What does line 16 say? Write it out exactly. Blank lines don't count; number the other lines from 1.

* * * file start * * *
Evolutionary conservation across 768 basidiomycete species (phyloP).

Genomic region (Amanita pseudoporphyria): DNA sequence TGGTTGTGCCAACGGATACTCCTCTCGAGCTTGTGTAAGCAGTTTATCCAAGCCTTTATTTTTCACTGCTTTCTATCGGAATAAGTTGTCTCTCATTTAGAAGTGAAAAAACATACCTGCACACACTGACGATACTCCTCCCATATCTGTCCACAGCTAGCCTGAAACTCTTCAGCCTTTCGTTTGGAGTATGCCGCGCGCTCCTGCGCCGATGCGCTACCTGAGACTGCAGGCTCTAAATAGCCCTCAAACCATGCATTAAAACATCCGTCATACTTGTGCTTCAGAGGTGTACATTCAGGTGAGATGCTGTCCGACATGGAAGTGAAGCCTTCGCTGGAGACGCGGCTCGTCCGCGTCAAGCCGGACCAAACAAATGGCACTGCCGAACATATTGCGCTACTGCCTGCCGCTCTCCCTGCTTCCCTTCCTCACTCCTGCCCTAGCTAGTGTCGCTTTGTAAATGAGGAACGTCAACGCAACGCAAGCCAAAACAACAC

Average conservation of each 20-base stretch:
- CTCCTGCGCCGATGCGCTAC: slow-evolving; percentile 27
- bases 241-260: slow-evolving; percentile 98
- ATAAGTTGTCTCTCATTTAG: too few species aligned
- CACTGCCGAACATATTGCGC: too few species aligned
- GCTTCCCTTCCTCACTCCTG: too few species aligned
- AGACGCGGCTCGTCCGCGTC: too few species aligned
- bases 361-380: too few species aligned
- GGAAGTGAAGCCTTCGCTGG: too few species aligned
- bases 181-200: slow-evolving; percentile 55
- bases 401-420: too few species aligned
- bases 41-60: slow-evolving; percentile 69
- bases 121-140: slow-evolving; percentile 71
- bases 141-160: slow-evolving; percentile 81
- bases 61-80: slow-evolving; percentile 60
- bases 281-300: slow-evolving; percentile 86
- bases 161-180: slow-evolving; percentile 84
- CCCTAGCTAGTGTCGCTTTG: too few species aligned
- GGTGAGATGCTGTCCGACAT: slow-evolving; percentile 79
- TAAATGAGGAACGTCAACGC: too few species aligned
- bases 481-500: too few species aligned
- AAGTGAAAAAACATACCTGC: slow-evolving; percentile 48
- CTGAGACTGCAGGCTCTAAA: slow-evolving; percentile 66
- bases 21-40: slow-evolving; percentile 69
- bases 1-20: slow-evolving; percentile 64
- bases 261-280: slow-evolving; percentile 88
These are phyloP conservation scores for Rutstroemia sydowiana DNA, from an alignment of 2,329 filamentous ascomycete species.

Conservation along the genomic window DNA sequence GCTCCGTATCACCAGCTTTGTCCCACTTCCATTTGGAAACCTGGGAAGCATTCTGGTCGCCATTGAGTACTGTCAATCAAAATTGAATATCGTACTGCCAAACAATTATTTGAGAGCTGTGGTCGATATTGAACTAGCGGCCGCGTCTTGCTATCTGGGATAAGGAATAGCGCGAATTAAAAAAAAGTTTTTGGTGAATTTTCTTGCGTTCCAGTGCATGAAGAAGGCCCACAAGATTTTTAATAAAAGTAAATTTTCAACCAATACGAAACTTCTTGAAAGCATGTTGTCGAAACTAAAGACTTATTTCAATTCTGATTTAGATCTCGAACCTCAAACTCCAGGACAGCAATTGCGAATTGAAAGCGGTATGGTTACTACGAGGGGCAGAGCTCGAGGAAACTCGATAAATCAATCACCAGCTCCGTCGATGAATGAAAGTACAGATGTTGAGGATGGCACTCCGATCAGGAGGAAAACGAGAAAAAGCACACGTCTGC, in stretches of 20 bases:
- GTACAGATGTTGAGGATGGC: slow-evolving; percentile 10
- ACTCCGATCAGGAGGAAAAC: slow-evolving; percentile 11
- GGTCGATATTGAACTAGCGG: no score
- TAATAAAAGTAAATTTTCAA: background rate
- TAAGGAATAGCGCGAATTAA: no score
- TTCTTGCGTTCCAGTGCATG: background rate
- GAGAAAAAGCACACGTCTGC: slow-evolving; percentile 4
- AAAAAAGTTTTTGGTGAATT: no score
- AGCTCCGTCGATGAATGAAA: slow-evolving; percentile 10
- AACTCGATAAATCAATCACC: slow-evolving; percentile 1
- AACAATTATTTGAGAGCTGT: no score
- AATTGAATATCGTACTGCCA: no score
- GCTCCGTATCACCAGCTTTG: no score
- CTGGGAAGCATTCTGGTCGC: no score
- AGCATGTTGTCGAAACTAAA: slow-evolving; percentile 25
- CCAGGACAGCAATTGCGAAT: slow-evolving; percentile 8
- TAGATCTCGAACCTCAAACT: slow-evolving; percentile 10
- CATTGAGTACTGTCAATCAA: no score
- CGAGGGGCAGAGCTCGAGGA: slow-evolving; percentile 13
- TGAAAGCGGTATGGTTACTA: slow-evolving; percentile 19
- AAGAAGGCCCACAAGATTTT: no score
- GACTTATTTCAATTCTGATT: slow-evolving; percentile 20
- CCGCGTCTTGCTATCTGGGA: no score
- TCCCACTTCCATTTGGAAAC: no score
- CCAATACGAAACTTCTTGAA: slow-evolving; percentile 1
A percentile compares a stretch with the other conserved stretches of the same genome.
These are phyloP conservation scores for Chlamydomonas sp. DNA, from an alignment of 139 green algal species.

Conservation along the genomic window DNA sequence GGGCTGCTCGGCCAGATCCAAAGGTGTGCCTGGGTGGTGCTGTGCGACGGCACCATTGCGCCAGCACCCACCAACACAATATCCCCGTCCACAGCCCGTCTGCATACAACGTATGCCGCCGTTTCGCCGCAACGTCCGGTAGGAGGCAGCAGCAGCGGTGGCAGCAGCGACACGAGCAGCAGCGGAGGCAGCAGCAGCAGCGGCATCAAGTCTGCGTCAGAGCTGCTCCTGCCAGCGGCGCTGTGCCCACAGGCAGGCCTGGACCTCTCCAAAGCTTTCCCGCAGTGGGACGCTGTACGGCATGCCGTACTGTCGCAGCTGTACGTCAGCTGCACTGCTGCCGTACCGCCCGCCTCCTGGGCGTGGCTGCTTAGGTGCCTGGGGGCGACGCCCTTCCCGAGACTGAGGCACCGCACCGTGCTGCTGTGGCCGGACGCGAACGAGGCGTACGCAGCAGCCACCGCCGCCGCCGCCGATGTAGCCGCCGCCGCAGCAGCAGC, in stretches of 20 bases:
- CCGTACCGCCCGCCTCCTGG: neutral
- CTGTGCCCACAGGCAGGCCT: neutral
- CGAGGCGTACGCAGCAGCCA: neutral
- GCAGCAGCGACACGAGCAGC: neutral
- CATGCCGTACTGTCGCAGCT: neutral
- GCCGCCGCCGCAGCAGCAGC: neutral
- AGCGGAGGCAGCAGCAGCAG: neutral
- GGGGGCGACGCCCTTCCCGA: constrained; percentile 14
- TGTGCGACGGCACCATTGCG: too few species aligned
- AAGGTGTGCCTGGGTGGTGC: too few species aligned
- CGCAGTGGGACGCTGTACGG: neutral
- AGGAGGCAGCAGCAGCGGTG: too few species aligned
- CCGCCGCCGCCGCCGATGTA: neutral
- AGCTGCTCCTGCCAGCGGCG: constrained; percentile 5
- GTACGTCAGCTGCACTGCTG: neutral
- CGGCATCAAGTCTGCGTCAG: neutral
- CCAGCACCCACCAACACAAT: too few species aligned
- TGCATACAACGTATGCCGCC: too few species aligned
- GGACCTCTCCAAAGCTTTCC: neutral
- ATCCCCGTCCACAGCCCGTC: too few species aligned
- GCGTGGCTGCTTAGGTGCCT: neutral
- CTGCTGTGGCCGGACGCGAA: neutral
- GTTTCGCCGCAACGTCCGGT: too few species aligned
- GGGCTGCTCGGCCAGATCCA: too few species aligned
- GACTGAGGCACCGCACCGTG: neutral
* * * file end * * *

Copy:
- bases 141-160: slow-evolving; percentile 81